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Shootings Spark Interest in Spotting the Violence-Prone

By Dennis Thompson
HealthDay Reporter

FRIDAY, July 29 (HealthDay News) -- Any time there's a violent tragedy -- the killing of at least 86 people at a youth camp in Norway, the shootings of a congresswoman and others in Tucson, the Virginia Tech massacre -- one question seems to ring clearer than others: Why didn't someone notice beforehand that the suspect might be disturbed and capable of committing deadly violence?

Psychiatrists and mental health experts say there are some clear warning signs that a person could be suffering a mental breakdown and needs help.

"The road to the crisis is often long, and there are a lot of signposts," said Bryan Gibb, director of public education for the National Council for Community Behavioral Healthcare. "It's our job to educate people about those warning signs so people can get the treatment they need early."

But the experts also warn that a breakdown rarely leads to violence. "It's the rare person who has an extreme form of behavior that becomes either violent or self-injurious," said Dr. Thomas Wise, a professor in the psychiatry and behavioral sciences department of Johns Hopkins Medicine in Baltimore and chairman of behavioral health services for Inova Health Systems in Fairfax, Va.

People prone to mass violence often have fallen victim to an "overvalued idea," a psychiatric term for an unreasonable belief over which the person has become obsessed, Wise said.

Overvalued ideas are not delusions, in that people with overvalued ideas are not completely and irrationally fixed in their beliefs despite any evidence provided them, he explained. The irony is that people suffering from delusions and clearly mentally ill, he said, are less likely to commit violence than people teetering on the brink of obsession who are not technically suffering from a mental disorder.

"People who have overvalued ideas often act on them," Wise said. "People with delusions do not. They often are surprisingly passive, given all the conspiracies they believe surround them."

Public interest in better identifying people in crisis has increased in recent months, said Gibb, whose group helps sponsor Mental Health First Aid classes across the country aimed at preparing people to spot signs of trouble and intercede.

"Calls to us increased quite dramatically after Tucson," Gibb said.

Any talk of violence, either to oneself or to others, should be considered a clear warning sign, both men said.

"When you talk about things that are uncomfortable and potentially violent, in our culture that is highly unusual, threatening and should give someone pause," Wise said.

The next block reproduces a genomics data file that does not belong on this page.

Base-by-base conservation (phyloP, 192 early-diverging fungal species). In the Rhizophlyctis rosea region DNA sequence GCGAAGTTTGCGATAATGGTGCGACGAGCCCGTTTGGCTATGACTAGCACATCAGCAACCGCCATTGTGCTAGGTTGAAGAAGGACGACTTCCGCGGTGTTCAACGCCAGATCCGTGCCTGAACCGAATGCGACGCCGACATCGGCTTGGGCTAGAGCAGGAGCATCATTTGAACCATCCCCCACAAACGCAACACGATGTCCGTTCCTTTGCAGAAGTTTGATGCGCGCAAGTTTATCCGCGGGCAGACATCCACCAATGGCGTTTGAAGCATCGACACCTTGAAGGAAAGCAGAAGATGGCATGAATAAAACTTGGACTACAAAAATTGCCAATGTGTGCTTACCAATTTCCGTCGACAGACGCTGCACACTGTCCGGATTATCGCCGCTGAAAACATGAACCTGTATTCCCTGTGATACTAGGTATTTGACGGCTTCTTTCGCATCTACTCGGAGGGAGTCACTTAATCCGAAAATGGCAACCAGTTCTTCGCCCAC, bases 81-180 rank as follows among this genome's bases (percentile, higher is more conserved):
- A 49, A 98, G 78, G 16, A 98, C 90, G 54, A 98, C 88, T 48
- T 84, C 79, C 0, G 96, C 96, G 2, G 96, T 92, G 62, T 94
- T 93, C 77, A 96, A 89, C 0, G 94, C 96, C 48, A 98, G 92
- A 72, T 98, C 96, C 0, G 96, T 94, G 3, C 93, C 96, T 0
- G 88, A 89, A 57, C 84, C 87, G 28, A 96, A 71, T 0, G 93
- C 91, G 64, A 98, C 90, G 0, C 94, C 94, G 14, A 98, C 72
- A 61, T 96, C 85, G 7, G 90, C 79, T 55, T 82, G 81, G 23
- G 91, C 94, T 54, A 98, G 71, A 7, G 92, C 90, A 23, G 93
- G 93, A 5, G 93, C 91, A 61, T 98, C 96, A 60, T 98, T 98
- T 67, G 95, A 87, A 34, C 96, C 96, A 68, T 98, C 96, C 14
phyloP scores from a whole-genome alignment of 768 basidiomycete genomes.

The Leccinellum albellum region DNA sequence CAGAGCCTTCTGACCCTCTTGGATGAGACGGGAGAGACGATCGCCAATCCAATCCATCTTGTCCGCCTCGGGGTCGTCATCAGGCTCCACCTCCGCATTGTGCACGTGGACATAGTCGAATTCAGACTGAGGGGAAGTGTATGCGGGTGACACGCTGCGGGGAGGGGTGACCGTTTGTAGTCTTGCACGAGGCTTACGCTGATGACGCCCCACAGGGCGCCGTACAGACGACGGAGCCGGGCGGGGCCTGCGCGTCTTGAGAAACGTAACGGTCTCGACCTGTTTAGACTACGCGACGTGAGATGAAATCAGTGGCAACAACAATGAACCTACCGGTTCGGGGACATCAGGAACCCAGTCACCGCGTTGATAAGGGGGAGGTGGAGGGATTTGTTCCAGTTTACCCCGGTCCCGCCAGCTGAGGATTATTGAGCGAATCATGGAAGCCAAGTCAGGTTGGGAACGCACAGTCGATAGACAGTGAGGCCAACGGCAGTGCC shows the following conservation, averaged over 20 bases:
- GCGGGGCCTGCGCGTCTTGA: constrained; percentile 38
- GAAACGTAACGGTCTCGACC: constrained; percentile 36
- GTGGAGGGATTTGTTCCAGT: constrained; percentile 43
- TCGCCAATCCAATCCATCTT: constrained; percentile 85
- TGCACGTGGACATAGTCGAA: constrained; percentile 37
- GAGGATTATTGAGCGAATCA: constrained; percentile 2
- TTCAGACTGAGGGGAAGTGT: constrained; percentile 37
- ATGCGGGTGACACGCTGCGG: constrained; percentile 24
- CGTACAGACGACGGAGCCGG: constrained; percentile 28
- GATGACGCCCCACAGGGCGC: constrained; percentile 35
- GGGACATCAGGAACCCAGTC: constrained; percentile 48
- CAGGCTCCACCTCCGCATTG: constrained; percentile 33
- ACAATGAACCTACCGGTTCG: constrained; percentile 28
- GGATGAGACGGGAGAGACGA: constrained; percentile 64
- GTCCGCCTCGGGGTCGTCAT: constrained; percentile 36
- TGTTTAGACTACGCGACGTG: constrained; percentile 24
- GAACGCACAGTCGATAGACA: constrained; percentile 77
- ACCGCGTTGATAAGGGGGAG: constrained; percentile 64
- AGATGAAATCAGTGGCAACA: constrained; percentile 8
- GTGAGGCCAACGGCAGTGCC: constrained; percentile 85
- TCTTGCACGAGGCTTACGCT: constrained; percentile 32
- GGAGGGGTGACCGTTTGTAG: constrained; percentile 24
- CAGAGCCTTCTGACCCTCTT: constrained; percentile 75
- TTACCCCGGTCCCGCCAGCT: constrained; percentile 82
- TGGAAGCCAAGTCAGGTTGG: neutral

It's even more worrisome if the person has no idea that the way he or she is talking or acting is disturbing those around them. "If he has no sense of how he affects others, that's a sign of trouble," Wise said.

People should especially be on alert if a person who has been agitated and talking of violence for some time suddenly becomes calm and placid. That could mean that the person's internal conflicts are over, and he or she is intent on action.

"When they set up a plan, they no longer feel conflicted," Gibb said. "They can almost feel euphoric because they've made that decision."

A past history of violence is another predictor of whether someone with a mental problem might act out. Drug and alcohol use also can be a warning sign, particularly with someone who has already been acting strangely, Gibb and Wise said.

People exhibiting these warning signs should be confronted, but gingerly, they say.

Wise recommends having a heart-to-heart talk with the person in a public place. "Let them know, 'Hey, you're scaring me a little bit,'" he said.

Reaching out to the person's friends and family is important, too, he said. The more people who know about the problem, the more likely the person will be willing to accept help from someone.

Gibb agreed, adding that it's important to try to de-escalate the person's mood. Listen to them, calm them down and offer help -- even if the help is as simple as fetching a glass of water.

"It sounds hokey, but we teach about the 'ministry of presence,'" Gibb said. "Tell them you're here and you want to help. 'Hey, I noticed you seem kind of upset. Is there something I can do for you?'"

More information

The American Psychiatric Association has more about the warning signs of mental illness.

SOURCES: Bryan Gibb, director, public education, National Council for Community Behavioral Healthcare, Washington, D.C.; Thomas Wise, M.D., professor, department of psychiatry and behavioral sciences, Johns Hopkins Medicine, Baltimore, and chairman, behavioral health services, Inova Fairfax Hospital, Fairfax, Va.

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